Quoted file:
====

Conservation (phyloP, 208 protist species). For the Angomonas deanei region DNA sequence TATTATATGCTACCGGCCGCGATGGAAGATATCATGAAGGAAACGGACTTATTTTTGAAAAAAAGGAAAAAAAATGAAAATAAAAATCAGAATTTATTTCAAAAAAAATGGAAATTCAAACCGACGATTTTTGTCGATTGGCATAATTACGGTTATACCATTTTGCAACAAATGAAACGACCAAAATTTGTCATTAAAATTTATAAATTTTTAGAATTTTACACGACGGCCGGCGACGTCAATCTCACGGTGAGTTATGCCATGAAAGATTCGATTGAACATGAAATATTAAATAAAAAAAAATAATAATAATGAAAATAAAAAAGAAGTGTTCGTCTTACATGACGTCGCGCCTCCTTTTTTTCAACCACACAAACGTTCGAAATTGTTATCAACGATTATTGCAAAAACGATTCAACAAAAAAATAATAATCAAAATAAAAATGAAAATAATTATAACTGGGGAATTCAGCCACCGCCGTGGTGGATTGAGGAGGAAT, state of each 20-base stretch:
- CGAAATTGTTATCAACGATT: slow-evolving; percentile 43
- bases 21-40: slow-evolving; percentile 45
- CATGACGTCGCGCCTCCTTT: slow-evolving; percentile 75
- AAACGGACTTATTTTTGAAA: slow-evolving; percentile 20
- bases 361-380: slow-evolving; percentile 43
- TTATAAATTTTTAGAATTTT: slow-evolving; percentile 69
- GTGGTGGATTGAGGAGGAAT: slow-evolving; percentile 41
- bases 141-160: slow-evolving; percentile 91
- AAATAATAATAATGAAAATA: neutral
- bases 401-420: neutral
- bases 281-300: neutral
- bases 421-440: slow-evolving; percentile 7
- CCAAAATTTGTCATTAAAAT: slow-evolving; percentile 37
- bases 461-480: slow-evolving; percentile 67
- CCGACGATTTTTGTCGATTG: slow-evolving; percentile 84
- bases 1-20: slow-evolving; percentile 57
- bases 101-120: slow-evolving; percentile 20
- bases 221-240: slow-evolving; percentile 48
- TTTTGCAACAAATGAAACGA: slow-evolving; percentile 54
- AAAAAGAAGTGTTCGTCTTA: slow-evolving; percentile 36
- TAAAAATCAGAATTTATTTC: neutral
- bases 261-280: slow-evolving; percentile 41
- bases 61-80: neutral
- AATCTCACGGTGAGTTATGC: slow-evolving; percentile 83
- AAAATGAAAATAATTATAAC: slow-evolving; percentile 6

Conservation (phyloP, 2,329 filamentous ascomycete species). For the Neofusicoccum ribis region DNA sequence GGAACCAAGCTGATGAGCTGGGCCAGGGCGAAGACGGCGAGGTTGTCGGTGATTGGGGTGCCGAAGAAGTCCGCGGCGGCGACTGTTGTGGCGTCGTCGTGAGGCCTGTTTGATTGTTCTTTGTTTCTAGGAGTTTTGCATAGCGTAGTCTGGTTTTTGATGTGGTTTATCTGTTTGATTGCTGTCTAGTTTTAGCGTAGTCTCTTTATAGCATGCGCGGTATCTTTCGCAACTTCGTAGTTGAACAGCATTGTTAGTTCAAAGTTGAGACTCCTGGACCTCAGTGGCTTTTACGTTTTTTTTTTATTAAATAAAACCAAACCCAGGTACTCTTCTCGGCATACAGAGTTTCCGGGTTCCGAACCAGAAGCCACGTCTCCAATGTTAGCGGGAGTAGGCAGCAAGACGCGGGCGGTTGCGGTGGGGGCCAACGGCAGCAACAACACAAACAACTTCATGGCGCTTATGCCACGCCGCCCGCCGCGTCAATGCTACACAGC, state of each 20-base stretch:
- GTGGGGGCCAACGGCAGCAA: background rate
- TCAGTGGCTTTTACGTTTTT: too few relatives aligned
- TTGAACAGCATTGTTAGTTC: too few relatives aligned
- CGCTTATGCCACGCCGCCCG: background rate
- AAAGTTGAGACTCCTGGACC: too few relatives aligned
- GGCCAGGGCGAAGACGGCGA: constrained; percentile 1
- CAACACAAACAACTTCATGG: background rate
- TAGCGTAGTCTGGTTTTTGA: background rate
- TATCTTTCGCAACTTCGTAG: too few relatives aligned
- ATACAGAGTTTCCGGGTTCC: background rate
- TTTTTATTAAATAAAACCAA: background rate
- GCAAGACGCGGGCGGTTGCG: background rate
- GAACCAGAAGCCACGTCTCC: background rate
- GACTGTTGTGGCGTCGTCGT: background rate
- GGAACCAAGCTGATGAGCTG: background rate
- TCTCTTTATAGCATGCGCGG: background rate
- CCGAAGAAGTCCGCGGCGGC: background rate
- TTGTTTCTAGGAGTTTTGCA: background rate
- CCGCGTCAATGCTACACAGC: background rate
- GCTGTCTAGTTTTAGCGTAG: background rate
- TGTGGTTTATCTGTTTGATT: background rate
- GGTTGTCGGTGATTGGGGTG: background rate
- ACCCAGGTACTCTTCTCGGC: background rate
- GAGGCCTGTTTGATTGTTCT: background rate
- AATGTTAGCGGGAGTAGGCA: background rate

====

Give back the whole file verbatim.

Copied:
Conservation (phyloP, 208 protist species). For the Angomonas deanei region DNA sequence TATTATATGCTACCGGCCGCGATGGAAGATATCATGAAGGAAACGGACTTATTTTTGAAAAAAAGGAAAAAAAATGAAAATAAAAATCAGAATTTATTTCAAAAAAAATGGAAATTCAAACCGACGATTTTTGTCGATTGGCATAATTACGGTTATACCATTTTGCAACAAATGAAACGACCAAAATTTGTCATTAAAATTTATAAATTTTTAGAATTTTACACGACGGCCGGCGACGTCAATCTCACGGTGAGTTATGCCATGAAAGATTCGATTGAACATGAAATATTAAATAAAAAAAAATAATAATAATGAAAATAAAAAAGAAGTGTTCGTCTTACATGACGTCGCGCCTCCTTTTTTTCAACCACACAAACGTTCGAAATTGTTATCAACGATTATTGCAAAAACGATTCAACAAAAAAATAATAATCAAAATAAAAATGAAAATAATTATAACTGGGGAATTCAGCCACCGCCGTGGTGGATTGAGGAGGAAT, state of each 20-base stretch:
- CGAAATTGTTATCAACGATT: slow-evolving; percentile 43
- bases 21-40: slow-evolving; percentile 45
- CATGACGTCGCGCCTCCTTT: slow-evolving; percentile 75
- AAACGGACTTATTTTTGAAA: slow-evolving; percentile 20
- bases 361-380: slow-evolving; percentile 43
- TTATAAATTTTTAGAATTTT: slow-evolving; percentile 69
- GTGGTGGATTGAGGAGGAAT: slow-evolving; percentile 41
- bases 141-160: slow-evolving; percentile 91
- AAATAATAATAATGAAAATA: neutral
- bases 401-420: neutral
- bases 281-300: neutral
- bases 421-440: slow-evolving; percentile 7
- CCAAAATTTGTCATTAAAAT: slow-evolving; percentile 37
- bases 461-480: slow-evolving; percentile 67
- CCGACGATTTTTGTCGATTG: slow-evolving; percentile 84
- bases 1-20: slow-evolving; percentile 57
- bases 101-120: slow-evolving; percentile 20
- bases 221-240: slow-evolving; percentile 48
- TTTTGCAACAAATGAAACGA: slow-evolving; percentile 54
- AAAAAGAAGTGTTCGTCTTA: slow-evolving; percentile 36
- TAAAAATCAGAATTTATTTC: neutral
- bases 261-280: slow-evolving; percentile 41
- bases 61-80: neutral
- AATCTCACGGTGAGTTATGC: slow-evolving; percentile 83
- AAAATGAAAATAATTATAAC: slow-evolving; percentile 6

Conservation (phyloP, 2,329 filamentous ascomycete species). For the Neofusicoccum ribis region DNA sequence GGAACCAAGCTGATGAGCTGGGCCAGGGCGAAGACGGCGAGGTTGTCGGTGATTGGGGTGCCGAAGAAGTCCGCGGCGGCGACTGTTGTGGCGTCGTCGTGAGGCCTGTTTGATTGTTCTTTGTTTCTAGGAGTTTTGCATAGCGTAGTCTGGTTTTTGATGTGGTTTATCTGTTTGATTGCTGTCTAGTTTTAGCGTAGTCTCTTTATAGCATGCGCGGTATCTTTCGCAACTTCGTAGTTGAACAGCATTGTTAGTTCAAAGTTGAGACTCCTGGACCTCAGTGGCTTTTACGTTTTTTTTTTATTAAATAAAACCAAACCCAGGTACTCTTCTCGGCATACAGAGTTTCCGGGTTCCGAACCAGAAGCCACGTCTCCAATGTTAGCGGGAGTAGGCAGCAAGACGCGGGCGGTTGCGGTGGGGGCCAACGGCAGCAACAACACAAACAACTTCATGGCGCTTATGCCACGCCGCCCGCCGCGTCAATGCTACACAGC, state of each 20-base stretch:
- GTGGGGGCCAACGGCAGCAA: background rate
- TCAGTGGCTTTTACGTTTTT: too few relatives aligned
- TTGAACAGCATTGTTAGTTC: too few relatives aligned
- CGCTTATGCCACGCCGCCCG: background rate
- AAAGTTGAGACTCCTGGACC: too few relatives aligned
- GGCCAGGGCGAAGACGGCGA: constrained; percentile 1
- CAACACAAACAACTTCATGG: background rate
- TAGCGTAGTCTGGTTTTTGA: background rate
- TATCTTTCGCAACTTCGTAG: too few relatives aligned
- ATACAGAGTTTCCGGGTTCC: background rate
- TTTTTATTAAATAAAACCAA: background rate
- GCAAGACGCGGGCGGTTGCG: background rate
- GAACCAGAAGCCACGTCTCC: background rate
- GACTGTTGTGGCGTCGTCGT: background rate
- GGAACCAAGCTGATGAGCTG: background rate
- TCTCTTTATAGCATGCGCGG: background rate
- CCGAAGAAGTCCGCGGCGGC: background rate
- TTGTTTCTAGGAGTTTTGCA: background rate
- CCGCGTCAATGCTACACAGC: background rate
- GCTGTCTAGTTTTAGCGTAG: background rate
- TGTGGTTTATCTGTTTGATT: background rate
- GGTTGTCGGTGATTGGGGTG: background rate
- ACCCAGGTACTCTTCTCGGC: background rate
- GAGGCCTGTTTGATTGTTCT: background rate
- AATGTTAGCGGGAGTAGGCA: background rate